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Call Seagate at 419-475-0000 for all your roofing and remodeling needs
Call Seagate at 419-475-0000 for all your roofing and remodeling needs
Call Seagate at 419-475-0000 for all your roofing and remodeling needs

Gutter Notes and FAQs
Choosing Gutters | Save Money with Gutter Guards |
Gutter Cover Types | Eliminate Gutter Cleaning |
Gutter Repair or Gutter Replacement | Gutter Sizes |
Rain Gutters Versus Sectional Gutters | Seamless Gutters | Downspouts - Splash Guards - And More | Ice Dam

Gutter Helmet

Choosing Gutters
A gutter is a gutter, right? As long as it moves water away from your house? Unfortunately, there's more to gutters than meets the eye, and there are several vital factors which can affect the performance of your gutter system. Some of those factors when selecting a gutter include: material, profile, size, production, and coating. More specifically consider these factors when getting your estimate from Seagate or other remodeler:

1.Gutter Materials (Copper Gutters, Steel Gutters, Aluminum Gutters, Zinc Gutters)
2.Gutter Styles (K-Style Gutters, Fascia Gutters, Half Round Gutters, Seamless Gutters, Sectional Gutters)
3.Gutter Colors
4.Gutter Sizes
5.Gutter Coatings
6.Gutter Prices

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Save Money, Maintenance and Your Basement With Gutter Guards
It's true. The initial investment of having gutter guards installed to protect your home's gutters from clogging with debris will pay for itself time and time again when compared to spending your own valuable time cleaning gutters or paying a maintenance person to handle the dirty job for you. And just think of the potential costs that would occur if someone would get hurt while cleaning the gutters (maybe it's better not to). Plus, gutters that are free and clear to promote proper drainage of rainwater eliminate the maintenance hassle that clogged downspouts cause. Problems like flooded landscaping, ice dams, mildewed paint, erosion, and soggy yards are easy to prevent with a free-flowing gutter system. And, most importantly, it doesn't take much more than one decent rainfall with clogged gutters to cause irreparable damage to a normally dry basement. When water is not contained by clean gutters and directed away from a home's foundation walls, it naturally seeks the path of least resistance instead. This means all of the rainwater that runs off the roof (a remarkably significant amount) will pour directly downwards and pool at the walls of the foundation. From there, it only has one place to go—and your basement is just not the place you want that to be.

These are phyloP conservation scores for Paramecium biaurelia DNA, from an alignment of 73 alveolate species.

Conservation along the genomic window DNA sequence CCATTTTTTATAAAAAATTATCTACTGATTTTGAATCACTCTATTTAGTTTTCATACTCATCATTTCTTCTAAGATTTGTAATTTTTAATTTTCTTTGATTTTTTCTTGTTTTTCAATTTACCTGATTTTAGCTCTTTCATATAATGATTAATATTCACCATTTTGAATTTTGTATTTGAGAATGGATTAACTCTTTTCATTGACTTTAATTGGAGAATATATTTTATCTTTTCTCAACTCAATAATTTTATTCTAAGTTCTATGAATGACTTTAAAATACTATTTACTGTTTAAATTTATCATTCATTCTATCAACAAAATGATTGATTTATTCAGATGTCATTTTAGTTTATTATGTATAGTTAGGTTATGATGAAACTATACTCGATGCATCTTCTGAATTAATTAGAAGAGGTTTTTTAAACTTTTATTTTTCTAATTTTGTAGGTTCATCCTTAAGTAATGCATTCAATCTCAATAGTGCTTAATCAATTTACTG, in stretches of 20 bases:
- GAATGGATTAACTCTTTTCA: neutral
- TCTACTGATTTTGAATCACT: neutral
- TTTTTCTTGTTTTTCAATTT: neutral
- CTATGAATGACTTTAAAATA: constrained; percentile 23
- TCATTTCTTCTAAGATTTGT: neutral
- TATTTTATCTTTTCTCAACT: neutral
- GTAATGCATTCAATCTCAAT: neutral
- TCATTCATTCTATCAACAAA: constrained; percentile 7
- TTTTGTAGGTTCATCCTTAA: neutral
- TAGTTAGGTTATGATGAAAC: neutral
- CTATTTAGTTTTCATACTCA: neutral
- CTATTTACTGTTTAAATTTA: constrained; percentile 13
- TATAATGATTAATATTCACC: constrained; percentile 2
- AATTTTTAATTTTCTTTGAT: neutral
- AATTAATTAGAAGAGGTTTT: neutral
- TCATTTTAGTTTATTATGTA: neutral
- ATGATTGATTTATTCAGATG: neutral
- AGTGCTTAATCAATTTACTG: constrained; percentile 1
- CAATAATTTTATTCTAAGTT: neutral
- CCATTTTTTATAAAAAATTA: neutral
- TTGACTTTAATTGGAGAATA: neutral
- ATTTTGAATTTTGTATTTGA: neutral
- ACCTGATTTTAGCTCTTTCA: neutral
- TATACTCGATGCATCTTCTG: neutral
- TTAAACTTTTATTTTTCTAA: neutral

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Gutter Cover Types
There are basically two types of gutter covers: Do-It-Yourself Gutter Covers and Professionally-Installed Gutter Covers. You can find low-end gutter covers at your local hardware or home improvement store. Some of these gutter covers are mesh screens that lay on top of gutters and are affixed in place with screws or tape. These screens allow water to filter into the gutters while repelling debris.

Other do-it-yourself gutter covers are solid vinyl or metal panels which slide up under your shingles and attach to the outer lip of each gutter section. As debris slides off the top, water trickles down the top edge of the gutter cover and into the gutters themselves. The problem with self-installed gutter covers is that they aren't really designed to last for more than a few years. Soon, you'll be back on the ladder, fixing or replacing them—which defeats the purpose of why you bought them in the first place.